Last week, I wrote about how the 2012 Redskins were powered by a pair of rookies in Robert Griffin III and Alfred Morris. The only team whose rookies had more passing/rushing/receiving yards in NFL history was the 2012 Colts, while the only non-expansion team with a higher percentage of yards from rookies was the ’55 Colts.
In the comments, Shattenjager pointed out that the list I presented was pretty quarterback-heavy. So I thought a fun thing to do would be to use PFR’s Approximate Value (AV) system instead of yards, and re-run the numbers.
The table below shows all non-expansion teams since 1950 that had at least 25% of their AV come from rookies. For each team, I’ve listed their record and winning percentage, total team AV, their rookie AV, and the percentage compiled by rookies. Then I listed their top four rookies in terms of AV.
Only two teams since 1990 appear on the list — the 2012 Colts and 2012 Browns. That’s pretty interesting, but what’s also interesting is how little separated the Browns from the Colts last year. Cleveland had a Simple Rating System rating of -5.3, while Indianapolis was only marginally better at -4.7. What made one team 5-11 and one team 11-5? One reason the Colts made the playoffs was because they had a very easy schedule. But the bigger reason is that Andrew Luck led 7 game-winning drives in the 4th quarter or overtime, compared to just one for Brandon Weeden. In addition, the Colts allowed only one fourth quarter comeback (to Blaine Gabbert!), while Cleveland allowed fourth quarter comebacks to Tony Romo, Michael Vick, and Joe Flacco. Not much separated the teams other than fourth quarter play: in points differential through three quarters, Indianapolis ranked 20th and Cleveland ranked 22nd.
Usually, that would mean a team like the Colts is due for a massive decline in record in Year N+1. And perhaps that will be the case: after all, Vegas only considers them to be the 23rd best team in 2013. [You can see what the wisdom of crowds tells us about the Colts here.] But for a team that was so dependent on rookies, an equally plausible argument is that the Colts should be a much improved team this year, which would counter the expected regression due to little ‘l’ luck.
The 2012 Colts ranked as the 8th youngest team last year, and seventh-youngest on offense. Even ignoring Luck, 2012 class members T.Y. Hilton, Dwayne Allen, Vick Ballard, and Coby Fleener all look to be key contributors this year. And left tackle Anthony Castonzo, a first round pick in 2011, will be only 25 in August. Just about everyone on the offense is young, with one notable exception.
Luck’s raw efficiency numbers were below average last year, although part of the explanation there was that he led the league in Air Yards per Completion. I suspect his numbers will look a lot better in year two. But Reggie Wayne led the NFL in targets last season and ranked 2nd to only Brandon Marshall in percentage of team targets. The Colts have a very young offense that’s extremely dependent on a wide receiver who turns 35 in November. And avert your eyes, Indianapolis fans. Only one player in NFL history ever gained more receiving yards at age 34: Wayne’s old running mate, Marvin Harrison, who was pretty much washed up after 34.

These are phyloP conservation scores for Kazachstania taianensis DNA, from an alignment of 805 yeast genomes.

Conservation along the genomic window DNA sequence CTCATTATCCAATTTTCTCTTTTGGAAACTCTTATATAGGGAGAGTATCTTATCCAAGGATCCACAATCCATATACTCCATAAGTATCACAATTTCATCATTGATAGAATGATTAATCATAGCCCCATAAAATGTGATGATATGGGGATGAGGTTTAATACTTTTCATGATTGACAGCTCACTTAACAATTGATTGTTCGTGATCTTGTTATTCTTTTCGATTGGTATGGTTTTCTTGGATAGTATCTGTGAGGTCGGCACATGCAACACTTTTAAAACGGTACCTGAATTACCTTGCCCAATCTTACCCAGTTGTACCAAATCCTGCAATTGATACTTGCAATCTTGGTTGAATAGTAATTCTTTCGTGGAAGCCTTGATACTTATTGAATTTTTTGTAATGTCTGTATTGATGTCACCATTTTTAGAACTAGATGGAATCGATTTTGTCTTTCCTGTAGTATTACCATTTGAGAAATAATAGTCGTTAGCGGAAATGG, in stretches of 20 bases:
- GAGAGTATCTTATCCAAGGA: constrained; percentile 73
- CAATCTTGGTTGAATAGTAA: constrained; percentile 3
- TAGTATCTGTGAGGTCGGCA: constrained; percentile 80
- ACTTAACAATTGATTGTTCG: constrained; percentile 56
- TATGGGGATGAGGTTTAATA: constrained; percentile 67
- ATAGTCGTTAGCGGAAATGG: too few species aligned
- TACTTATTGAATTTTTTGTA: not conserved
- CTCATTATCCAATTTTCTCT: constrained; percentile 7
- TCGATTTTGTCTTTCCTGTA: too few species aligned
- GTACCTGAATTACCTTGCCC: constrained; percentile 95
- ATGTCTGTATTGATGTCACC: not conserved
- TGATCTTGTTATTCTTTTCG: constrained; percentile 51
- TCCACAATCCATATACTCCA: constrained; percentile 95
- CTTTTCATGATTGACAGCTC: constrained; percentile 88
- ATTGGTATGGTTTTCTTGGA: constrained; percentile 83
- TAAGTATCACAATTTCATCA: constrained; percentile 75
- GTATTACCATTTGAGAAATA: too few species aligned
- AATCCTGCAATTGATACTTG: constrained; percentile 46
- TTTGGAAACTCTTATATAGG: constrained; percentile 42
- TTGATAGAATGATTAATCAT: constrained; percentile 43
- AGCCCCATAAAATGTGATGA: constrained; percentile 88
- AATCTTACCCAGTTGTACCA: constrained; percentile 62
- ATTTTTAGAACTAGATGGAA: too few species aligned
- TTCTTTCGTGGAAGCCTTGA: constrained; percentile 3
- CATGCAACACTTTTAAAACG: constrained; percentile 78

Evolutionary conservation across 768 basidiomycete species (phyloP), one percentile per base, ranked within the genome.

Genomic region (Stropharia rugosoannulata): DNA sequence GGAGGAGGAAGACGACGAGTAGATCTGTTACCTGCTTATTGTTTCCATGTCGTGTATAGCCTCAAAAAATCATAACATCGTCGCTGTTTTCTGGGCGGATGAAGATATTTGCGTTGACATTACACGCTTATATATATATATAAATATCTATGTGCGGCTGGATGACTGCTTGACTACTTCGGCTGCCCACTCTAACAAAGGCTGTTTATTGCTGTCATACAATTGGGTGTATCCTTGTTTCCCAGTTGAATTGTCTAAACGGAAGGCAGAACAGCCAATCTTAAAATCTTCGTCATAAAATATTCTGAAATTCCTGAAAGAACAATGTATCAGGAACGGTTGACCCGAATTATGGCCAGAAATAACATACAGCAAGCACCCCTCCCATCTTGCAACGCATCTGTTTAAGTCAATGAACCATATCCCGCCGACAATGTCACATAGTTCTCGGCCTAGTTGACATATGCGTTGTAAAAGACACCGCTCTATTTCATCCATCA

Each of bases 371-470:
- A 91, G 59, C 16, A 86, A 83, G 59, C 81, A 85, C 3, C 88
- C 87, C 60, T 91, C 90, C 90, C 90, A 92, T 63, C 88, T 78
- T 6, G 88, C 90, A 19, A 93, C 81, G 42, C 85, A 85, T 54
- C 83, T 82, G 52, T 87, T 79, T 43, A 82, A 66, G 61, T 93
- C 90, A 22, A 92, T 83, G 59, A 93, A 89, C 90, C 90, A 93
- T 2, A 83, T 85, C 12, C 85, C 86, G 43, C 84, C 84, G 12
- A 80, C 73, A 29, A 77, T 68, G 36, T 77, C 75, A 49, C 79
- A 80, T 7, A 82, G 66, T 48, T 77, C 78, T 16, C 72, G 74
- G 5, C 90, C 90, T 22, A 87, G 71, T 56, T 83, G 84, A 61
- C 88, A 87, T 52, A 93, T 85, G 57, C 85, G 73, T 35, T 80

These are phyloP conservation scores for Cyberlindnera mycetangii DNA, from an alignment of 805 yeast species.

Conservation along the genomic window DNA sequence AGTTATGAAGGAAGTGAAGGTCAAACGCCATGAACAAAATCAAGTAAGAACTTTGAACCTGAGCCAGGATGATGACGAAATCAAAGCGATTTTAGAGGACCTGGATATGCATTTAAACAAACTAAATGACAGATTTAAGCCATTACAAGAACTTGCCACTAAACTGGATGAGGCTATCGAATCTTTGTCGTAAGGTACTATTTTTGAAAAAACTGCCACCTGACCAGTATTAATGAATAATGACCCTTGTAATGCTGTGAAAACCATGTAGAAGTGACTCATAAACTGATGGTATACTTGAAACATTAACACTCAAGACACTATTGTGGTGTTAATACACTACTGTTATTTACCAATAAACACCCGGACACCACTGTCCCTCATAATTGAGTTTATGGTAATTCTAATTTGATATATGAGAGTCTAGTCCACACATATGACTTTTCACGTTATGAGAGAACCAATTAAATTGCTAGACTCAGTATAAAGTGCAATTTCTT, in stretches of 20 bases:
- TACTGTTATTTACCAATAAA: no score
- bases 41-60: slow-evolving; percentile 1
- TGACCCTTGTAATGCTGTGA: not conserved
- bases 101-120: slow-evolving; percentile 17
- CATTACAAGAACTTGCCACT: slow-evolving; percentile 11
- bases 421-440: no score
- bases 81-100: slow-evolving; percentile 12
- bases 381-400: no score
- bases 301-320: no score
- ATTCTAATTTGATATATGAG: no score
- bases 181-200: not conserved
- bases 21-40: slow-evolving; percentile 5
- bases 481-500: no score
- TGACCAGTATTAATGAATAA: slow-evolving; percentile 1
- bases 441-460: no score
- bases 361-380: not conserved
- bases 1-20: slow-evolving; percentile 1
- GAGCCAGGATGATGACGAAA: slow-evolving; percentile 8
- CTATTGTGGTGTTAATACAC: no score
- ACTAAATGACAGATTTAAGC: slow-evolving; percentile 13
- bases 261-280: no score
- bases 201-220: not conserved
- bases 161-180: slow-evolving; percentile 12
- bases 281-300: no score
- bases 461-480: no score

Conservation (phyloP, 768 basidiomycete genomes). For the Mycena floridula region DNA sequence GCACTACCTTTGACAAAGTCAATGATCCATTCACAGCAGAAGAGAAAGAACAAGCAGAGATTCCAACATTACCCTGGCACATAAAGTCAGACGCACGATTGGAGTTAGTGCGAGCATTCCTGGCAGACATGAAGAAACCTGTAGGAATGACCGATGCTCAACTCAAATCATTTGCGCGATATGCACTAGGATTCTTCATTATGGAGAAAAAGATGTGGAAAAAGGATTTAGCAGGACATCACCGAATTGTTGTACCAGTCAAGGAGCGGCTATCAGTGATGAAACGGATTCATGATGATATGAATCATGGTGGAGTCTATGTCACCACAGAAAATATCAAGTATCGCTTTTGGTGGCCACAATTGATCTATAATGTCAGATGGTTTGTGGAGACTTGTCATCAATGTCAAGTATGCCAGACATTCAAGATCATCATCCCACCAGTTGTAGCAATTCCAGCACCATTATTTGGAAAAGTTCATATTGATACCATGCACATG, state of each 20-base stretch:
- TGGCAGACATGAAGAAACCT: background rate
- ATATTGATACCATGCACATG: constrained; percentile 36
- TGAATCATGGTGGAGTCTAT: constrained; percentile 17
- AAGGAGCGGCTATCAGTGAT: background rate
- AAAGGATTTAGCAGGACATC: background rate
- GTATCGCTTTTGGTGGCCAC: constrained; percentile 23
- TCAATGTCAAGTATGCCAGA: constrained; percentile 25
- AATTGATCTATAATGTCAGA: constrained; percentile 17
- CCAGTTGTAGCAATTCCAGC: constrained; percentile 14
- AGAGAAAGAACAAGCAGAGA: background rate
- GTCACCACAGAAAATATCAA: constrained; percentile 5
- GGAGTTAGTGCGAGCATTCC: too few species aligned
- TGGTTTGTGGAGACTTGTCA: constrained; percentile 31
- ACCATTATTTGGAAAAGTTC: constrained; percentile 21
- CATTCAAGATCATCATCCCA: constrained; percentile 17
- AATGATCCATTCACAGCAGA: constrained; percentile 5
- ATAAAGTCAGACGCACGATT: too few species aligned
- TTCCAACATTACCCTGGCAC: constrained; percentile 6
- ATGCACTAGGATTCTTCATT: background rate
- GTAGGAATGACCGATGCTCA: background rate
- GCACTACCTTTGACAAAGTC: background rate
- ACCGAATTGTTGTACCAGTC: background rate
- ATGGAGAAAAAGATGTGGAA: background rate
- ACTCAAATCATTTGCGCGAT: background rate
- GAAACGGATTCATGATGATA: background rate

The Colts are a tricky team to typecast in 2013. Luck was great in many ways last year, but his efficiency numbers need to significantly improve for Indianapolis to remain a playoff contender. For such a young team, that’s typically not a problem. But while Wayne was great last year, there are always question marks around a player of his age. The Colts only hedge was signing Darrius Heyward-Bey, but he’s not capable of filling Wayne’s shoes. We’ve been conditioned to think that wide receivers aren’t very important, but a healthy Reggie Wayne could be the difference between another playoff berth and a very disappointing year two for Luck.
Then again, perhaps the age concerns are overblown. I took a look at all wide receivers, ages 33-35, who gained 1,000 yards in a season and then played for the same team in Year N+1 (there were 45). I then compared how they did to a control group, of receivers in their 20s who gained 1,000 receiving yards and then played in Year N+1 for the same team.
|Age||G||Rec||Rec Yd||Rec TD||N+1 G||N+1 Rec||N+1 Ryd||N+1 RTD||Yd/G||N+1 Yd/G|
Some decline is expected, but that’s typical regression to the mean decline and not “you’re too old to be good” decline. Even the yards per game drop wasn’t that bad, and it rises to about 60 if you exclude the receivers who played in fewer than 8 games in Year N+1.
Previous “Random Perspective On” Articles:
AFC East: Buffalo Bills, Miami Dolphins, New England Patriots, New York Jets
AFC North: Baltimore Ravens, Cincinnati Bengals, Cleveland Browns, Pittsburgh Steelers
AFC South: Houston Texans, Indianapolis Colts, Jacksonville Jaguars, Tennessee Titans
AFC West: Denver Broncos, Kansas City Chiefs, Oakland Raiders, San Diego Chargers
NFC East: Dallas Cowboys, New York Giants, Philadelphia Eagles, Washington Redskins
NFC North: Chicago Bears, Detroit Lions, Green Bay Packers, Minnesota Vikings
NFC South: Atlanta Falcons, Carolina Panthers, New Orleans Saints, Tampa Bay Buccaneers
NFC West: Arizona Cardinals, San Francisco 49ers, Seattle Seahawks, St. Louis Rams